So, who knows, maybe all it takes is a little tiny bit of brutal honesty to reset. Maybe all it takes is respecting my children enough to tell them how I really feel. Maybe, just maybe, this is the start of something new.

Here’s to a day with no yelling, no stomping, and no screaming.

If you’re reaching your breaking point like I was, I’ve got something awesome to share with you…

We’ve all heard the same advice… If someone tells me to “take a deep breath” one more time, they might get yelled at even more than my kids…

That’s why I was SO excited when my friend Amanda decided to offer this free video series From Angry Mom to Calm Home.

This isn’t the same old advice we’ve all heard that doesn’t work, and it’s not just another parenting expert that will make you feel even more guilty for yelling…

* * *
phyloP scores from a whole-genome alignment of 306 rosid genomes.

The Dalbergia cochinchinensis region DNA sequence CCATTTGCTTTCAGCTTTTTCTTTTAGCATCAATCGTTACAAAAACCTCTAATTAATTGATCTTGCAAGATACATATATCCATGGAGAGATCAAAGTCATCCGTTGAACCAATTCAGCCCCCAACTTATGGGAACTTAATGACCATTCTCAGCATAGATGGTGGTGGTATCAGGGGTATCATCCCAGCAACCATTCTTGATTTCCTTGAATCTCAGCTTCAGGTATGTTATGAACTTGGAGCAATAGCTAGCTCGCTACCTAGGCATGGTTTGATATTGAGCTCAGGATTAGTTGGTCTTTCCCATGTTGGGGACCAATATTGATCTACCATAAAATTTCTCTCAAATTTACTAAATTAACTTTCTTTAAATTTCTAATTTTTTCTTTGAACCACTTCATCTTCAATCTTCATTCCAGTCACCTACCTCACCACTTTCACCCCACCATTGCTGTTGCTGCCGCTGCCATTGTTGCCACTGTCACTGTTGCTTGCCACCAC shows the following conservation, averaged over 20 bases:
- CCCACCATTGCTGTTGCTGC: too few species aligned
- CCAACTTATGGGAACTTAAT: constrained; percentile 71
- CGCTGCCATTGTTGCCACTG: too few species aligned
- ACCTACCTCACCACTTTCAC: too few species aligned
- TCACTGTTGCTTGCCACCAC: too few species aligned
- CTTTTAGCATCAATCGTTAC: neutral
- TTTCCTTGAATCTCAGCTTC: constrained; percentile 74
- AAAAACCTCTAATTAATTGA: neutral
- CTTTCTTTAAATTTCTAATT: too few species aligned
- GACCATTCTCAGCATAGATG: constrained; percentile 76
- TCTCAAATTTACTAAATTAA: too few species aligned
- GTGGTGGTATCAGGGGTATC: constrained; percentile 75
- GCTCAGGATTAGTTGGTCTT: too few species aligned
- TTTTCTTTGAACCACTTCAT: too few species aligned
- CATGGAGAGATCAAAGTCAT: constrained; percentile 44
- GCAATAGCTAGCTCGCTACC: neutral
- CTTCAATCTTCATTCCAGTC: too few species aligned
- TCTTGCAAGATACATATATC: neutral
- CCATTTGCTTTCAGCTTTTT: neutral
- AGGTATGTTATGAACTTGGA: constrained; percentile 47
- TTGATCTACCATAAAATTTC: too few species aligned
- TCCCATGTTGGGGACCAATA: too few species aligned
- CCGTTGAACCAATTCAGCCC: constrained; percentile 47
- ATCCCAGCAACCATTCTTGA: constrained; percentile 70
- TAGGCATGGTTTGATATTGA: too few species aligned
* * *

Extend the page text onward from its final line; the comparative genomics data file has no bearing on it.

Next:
Trust me. Amanda is the real deal. She’s a mental health therapist and an admitted reformed yeller. She totally understands what it’s like to be a mom in the trenches, and her tips are gold.

You can sign up here for the free email series.

Tired of being an angry mom and yelling? Check out this FREE video series to go from Angry Mom to Calm Home!

More Adventures In Motherhood

What Do You Do When Being A Stay at Home Mom was never part of the plan Signs It is more than just Mommy Blues 5 words every mom needs to hear

23 thoughts on “The Day I Told My Kids “I Quit””

  1. Pingback: The Newbie's Guide to Positive Parenting - Lemon Lime Adventures

  2. Sara

    I have done this very thing. I am a parent of an Autistic pre-teen boy, who in addition to Autism has ADHD, and that combo makes navigating through things challenging for everyone on a daily basis. I have reached my limit a few times when the stomping, yelling, and constant battle of wills gets to be too much. I wish my “I Quit” had been as successful as yours, but I both understand and support your reason for needing it. Sanctimommies need to remember we are ALL human and have our breaking points.

    1. Miss mystery